# Why the Cash on Cash Return is King for Property Owners In a previous post we discussed capitalization rates and why they were interesting but not the best measure for the residential investor. An alternative financial property valuation formula commonly used in real estate investing is the return on cash invested. Called the Cash on Cash return (CoC), and the case for its use is a strong one.

CoC is calculated by dividing the property’s net operating income by the amount of cash initially invested. Pretty simple. We will cover that a little deeper later in this post. One other thing to remember about this formula. There is no way to know the ultimate return at liquidation. So, CoC gives an investor a current measure of return which can help make a buying or selling decision.

## Why Cap Rates Get All the Attention

Many investors like to talk about capitalization rates. This is primarily because cap rates provide a comparison figure that actually allows you to establish an interest rate to compare to markets. This interest rate represents the percentage that borrowing costs should not exceed. So, for example, if the costs of borrowing exceed the given cap rate, essentially you have a negative return.

## Cash on Cash Returns are Much Easier to Understand

Confused? There is a much simpler way to measure returns and consider the cost of loans for the property. CoC is special because it accounts for the cost of borrowing and provides a return on the actual funds invested.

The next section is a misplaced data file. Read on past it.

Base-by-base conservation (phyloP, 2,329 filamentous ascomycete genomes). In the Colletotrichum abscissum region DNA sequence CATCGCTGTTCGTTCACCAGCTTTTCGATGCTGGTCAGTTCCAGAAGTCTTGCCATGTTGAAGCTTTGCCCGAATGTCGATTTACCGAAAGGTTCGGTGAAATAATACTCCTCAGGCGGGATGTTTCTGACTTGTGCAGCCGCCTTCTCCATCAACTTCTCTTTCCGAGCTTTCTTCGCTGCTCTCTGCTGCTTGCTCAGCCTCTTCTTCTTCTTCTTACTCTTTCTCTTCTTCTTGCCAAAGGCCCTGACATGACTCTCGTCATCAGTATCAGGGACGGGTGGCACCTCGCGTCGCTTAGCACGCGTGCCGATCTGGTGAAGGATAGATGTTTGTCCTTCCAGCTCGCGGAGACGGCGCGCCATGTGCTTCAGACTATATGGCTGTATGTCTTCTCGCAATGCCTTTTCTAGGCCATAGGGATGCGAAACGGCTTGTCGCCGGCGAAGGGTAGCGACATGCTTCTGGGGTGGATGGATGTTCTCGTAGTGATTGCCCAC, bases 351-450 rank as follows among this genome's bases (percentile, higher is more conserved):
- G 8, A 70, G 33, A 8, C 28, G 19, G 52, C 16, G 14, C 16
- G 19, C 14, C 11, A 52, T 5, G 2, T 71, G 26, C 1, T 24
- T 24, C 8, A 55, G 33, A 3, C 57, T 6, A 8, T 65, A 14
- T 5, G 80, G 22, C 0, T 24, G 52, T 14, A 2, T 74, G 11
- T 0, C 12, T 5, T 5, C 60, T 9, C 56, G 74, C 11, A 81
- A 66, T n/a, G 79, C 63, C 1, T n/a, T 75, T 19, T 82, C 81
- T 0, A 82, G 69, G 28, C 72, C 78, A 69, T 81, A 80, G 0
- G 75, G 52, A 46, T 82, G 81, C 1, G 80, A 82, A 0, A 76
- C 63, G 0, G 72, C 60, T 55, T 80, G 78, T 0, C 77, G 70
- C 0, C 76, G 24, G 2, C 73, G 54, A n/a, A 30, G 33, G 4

Remember, like most financial ratios, the CoC return is likely not the one absolute metric to use for your buying decision. It does not include other things like appreciation and tax benefits. Those items require different measurements.

## How to Calculate Cash on Cash Returns?

Here is how CoC is calculated:

Cash Flow Before Tax (Annual net operating income of the property less annual debt service (principal + interest and costs of obtaining loan) divided by the Cash Invested (the down payment + cash spent on repairs or renovation).

The resulting ratio has many implications but a common one is to compare the ratio to other alternative investments where the cash invested could be deployed. If your rental is providing a cash on cash return of 4%, I suspect you may want to compare that investment to other choices.

Typically, if you are using debt, the debt service is taken out of the Net operating income. This deduction allows for an investor to better understand the actual returns with using debt and not using debt for an investment. Taking the debt service out may or may not have a negative effect on the cash on cash ratio. You need to look at all the other factors such as the interest rate, term of the loan, and the amount financed.